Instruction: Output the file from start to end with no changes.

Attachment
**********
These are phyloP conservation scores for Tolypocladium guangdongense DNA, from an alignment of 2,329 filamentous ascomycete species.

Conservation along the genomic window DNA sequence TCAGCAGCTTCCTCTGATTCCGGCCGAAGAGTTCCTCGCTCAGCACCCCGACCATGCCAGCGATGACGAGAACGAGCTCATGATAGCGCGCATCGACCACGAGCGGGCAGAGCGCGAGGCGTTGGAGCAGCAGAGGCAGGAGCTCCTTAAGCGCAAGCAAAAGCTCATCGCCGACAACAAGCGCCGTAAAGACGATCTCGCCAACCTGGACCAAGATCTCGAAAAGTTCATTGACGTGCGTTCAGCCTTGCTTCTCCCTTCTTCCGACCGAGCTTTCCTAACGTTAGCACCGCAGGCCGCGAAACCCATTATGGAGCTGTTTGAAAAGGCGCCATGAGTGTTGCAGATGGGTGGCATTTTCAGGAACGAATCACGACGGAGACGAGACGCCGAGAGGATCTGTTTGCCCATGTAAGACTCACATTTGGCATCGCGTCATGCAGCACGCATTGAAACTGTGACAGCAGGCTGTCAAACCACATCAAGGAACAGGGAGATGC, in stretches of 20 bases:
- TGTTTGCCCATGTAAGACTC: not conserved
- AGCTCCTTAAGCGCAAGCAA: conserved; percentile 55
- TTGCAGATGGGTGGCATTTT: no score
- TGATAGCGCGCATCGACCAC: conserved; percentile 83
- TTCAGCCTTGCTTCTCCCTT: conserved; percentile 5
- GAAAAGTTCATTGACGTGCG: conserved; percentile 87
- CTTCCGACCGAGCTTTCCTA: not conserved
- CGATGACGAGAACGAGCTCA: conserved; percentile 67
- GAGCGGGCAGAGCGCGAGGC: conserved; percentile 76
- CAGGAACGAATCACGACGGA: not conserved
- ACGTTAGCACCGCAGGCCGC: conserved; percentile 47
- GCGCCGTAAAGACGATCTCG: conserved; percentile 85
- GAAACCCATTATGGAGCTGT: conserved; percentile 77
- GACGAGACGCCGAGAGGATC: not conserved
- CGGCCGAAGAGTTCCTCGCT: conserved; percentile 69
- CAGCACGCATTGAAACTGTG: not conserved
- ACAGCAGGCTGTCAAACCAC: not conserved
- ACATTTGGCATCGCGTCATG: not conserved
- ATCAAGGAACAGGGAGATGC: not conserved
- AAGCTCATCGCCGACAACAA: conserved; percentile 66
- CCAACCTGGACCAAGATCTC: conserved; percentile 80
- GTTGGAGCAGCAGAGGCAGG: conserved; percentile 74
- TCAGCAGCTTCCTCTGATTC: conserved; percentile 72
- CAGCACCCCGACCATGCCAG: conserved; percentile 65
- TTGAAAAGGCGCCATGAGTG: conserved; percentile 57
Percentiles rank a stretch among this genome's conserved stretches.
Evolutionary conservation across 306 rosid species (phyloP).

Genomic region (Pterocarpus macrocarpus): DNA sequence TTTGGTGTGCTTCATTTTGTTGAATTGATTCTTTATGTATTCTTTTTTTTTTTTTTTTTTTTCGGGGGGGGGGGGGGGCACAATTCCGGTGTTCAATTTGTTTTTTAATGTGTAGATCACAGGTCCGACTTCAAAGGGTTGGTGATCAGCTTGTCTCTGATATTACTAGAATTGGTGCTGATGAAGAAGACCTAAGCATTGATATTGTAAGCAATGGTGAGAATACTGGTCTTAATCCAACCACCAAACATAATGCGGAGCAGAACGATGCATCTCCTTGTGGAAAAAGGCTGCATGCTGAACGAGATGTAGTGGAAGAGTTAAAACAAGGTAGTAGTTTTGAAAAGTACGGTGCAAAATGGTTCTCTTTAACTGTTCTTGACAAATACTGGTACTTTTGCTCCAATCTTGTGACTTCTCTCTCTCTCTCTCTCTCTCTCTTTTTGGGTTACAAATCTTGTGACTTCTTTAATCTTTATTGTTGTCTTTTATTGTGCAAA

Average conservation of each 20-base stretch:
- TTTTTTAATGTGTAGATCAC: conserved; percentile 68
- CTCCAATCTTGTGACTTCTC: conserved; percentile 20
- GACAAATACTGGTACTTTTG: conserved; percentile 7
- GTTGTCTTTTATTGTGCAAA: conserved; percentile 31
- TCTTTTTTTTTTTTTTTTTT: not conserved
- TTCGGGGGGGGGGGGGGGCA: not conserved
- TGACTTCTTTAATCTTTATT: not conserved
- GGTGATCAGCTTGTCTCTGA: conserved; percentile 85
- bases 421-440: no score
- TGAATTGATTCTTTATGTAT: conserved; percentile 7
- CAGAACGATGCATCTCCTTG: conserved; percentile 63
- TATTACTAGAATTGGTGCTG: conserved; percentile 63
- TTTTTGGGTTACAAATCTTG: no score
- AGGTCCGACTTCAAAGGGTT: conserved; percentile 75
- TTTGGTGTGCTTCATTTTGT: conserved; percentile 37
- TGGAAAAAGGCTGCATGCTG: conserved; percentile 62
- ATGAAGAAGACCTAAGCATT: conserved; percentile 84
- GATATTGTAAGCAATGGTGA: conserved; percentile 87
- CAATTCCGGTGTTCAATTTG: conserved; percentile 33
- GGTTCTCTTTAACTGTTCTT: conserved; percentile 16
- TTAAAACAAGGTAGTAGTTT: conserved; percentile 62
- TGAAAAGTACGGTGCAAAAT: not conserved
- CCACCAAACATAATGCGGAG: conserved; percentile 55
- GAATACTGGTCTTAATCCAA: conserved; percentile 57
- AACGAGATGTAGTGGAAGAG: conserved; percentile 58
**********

These are phyloP conservation scores for Tolypocladium guangdongense DNA, from an alignment of 2,329 filamentous ascomycete species.

Conservation along the genomic window DNA sequence TCAGCAGCTTCCTCTGATTCCGGCCGAAGAGTTCCTCGCTCAGCACCCCGACCATGCCAGCGATGACGAGAACGAGCTCATGATAGCGCGCATCGACCACGAGCGGGCAGAGCGCGAGGCGTTGGAGCAGCAGAGGCAGGAGCTCCTTAAGCGCAAGCAAAAGCTCATCGCCGACAACAAGCGCCGTAAAGACGATCTCGCCAACCTGGACCAAGATCTCGAAAAGTTCATTGACGTGCGTTCAGCCTTGCTTCTCCCTTCTTCCGACCGAGCTTTCCTAACGTTAGCACCGCAGGCCGCGAAACCCATTATGGAGCTGTTTGAAAAGGCGCCATGAGTGTTGCAGATGGGTGGCATTTTCAGGAACGAATCACGACGGAGACGAGACGCCGAGAGGATCTGTTTGCCCATGTAAGACTCACATTTGGCATCGCGTCATGCAGCACGCATTGAAACTGTGACAGCAGGCTGTCAAACCACATCAAGGAACAGGGAGATGC, in stretches of 20 bases:
- TGTTTGCCCATGTAAGACTC: not conserved
- AGCTCCTTAAGCGCAAGCAA: conserved; percentile 55
- TTGCAGATGGGTGGCATTTT: no score
- TGATAGCGCGCATCGACCAC: conserved; percentile 83
- TTCAGCCTTGCTTCTCCCTT: conserved; percentile 5
- GAAAAGTTCATTGACGTGCG: conserved; percentile 87
- CTTCCGACCGAGCTTTCCTA: not conserved
- CGATGACGAGAACGAGCTCA: conserved; percentile 67
- GAGCGGGCAGAGCGCGAGGC: conserved; percentile 76
- CAGGAACGAATCACGACGGA: not conserved
- ACGTTAGCACCGCAGGCCGC: conserved; percentile 47
- GCGCCGTAAAGACGATCTCG: conserved; percentile 85
- GAAACCCATTATGGAGCTGT: conserved; percentile 77
- GACGAGACGCCGAGAGGATC: not conserved
- CGGCCGAAGAGTTCCTCGCT: conserved; percentile 69
- CAGCACGCATTGAAACTGTG: not conserved
- ACAGCAGGCTGTCAAACCAC: not conserved
- ACATTTGGCATCGCGTCATG: not conserved
- ATCAAGGAACAGGGAGATGC: not conserved
- AAGCTCATCGCCGACAACAA: conserved; percentile 66
- CCAACCTGGACCAAGATCTC: conserved; percentile 80
- GTTGGAGCAGCAGAGGCAGG: conserved; percentile 74
- TCAGCAGCTTCCTCTGATTC: conserved; percentile 72
- CAGCACCCCGACCATGCCAG: conserved; percentile 65
- TTGAAAAGGCGCCATGAGTG: conserved; percentile 57
Percentiles rank a stretch among this genome's conserved stretches.
Evolutionary conservation across 306 rosid species (phyloP).

Genomic region (Pterocarpus macrocarpus): DNA sequence TTTGGTGTGCTTCATTTTGTTGAATTGATTCTTTATGTATTCTTTTTTTTTTTTTTTTTTTTCGGGGGGGGGGGGGGGCACAATTCCGGTGTTCAATTTGTTTTTTAATGTGTAGATCACAGGTCCGACTTCAAAGGGTTGGTGATCAGCTTGTCTCTGATATTACTAGAATTGGTGCTGATGAAGAAGACCTAAGCATTGATATTGTAAGCAATGGTGAGAATACTGGTCTTAATCCAACCACCAAACATAATGCGGAGCAGAACGATGCATCTCCTTGTGGAAAAAGGCTGCATGCTGAACGAGATGTAGTGGAAGAGTTAAAACAAGGTAGTAGTTTTGAAAAGTACGGTGCAAAATGGTTCTCTTTAACTGTTCTTGACAAATACTGGTACTTTTGCTCCAATCTTGTGACTTCTCTCTCTCTCTCTCTCTCTCTCTTTTTGGGTTACAAATCTTGTGACTTCTTTAATCTTTATTGTTGTCTTTTATTGTGCAAA

Average conservation of each 20-base stretch:
- TTTTTTAATGTGTAGATCAC: conserved; percentile 68
- CTCCAATCTTGTGACTTCTC: conserved; percentile 20
- GACAAATACTGGTACTTTTG: conserved; percentile 7
- GTTGTCTTTTATTGTGCAAA: conserved; percentile 31
- TCTTTTTTTTTTTTTTTTTT: not conserved
- TTCGGGGGGGGGGGGGGGCA: not conserved
- TGACTTCTTTAATCTTTATT: not conserved
- GGTGATCAGCTTGTCTCTGA: conserved; percentile 85
- bases 421-440: no score
- TGAATTGATTCTTTATGTAT: conserved; percentile 7
- CAGAACGATGCATCTCCTTG: conserved; percentile 63
- TATTACTAGAATTGGTGCTG: conserved; percentile 63
- TTTTTGGGTTACAAATCTTG: no score
- AGGTCCGACTTCAAAGGGTT: conserved; percentile 75
- TTTGGTGTGCTTCATTTTGT: conserved; percentile 37
- TGGAAAAAGGCTGCATGCTG: conserved; percentile 62
- ATGAAGAAGACCTAAGCATT: conserved; percentile 84
- GATATTGTAAGCAATGGTGA: conserved; percentile 87
- CAATTCCGGTGTTCAATTTG: conserved; percentile 33
- GGTTCTCTTTAACTGTTCTT: conserved; percentile 16
- TTAAAACAAGGTAGTAGTTT: conserved; percentile 62
- TGAAAAGTACGGTGCAAAAT: not conserved
- CCACCAAACATAATGCGGAG: conserved; percentile 55
- GAATACTGGTCTTAATCCAA: conserved; percentile 57
- AACGAGATGTAGTGGAAGAG: conserved; percentile 58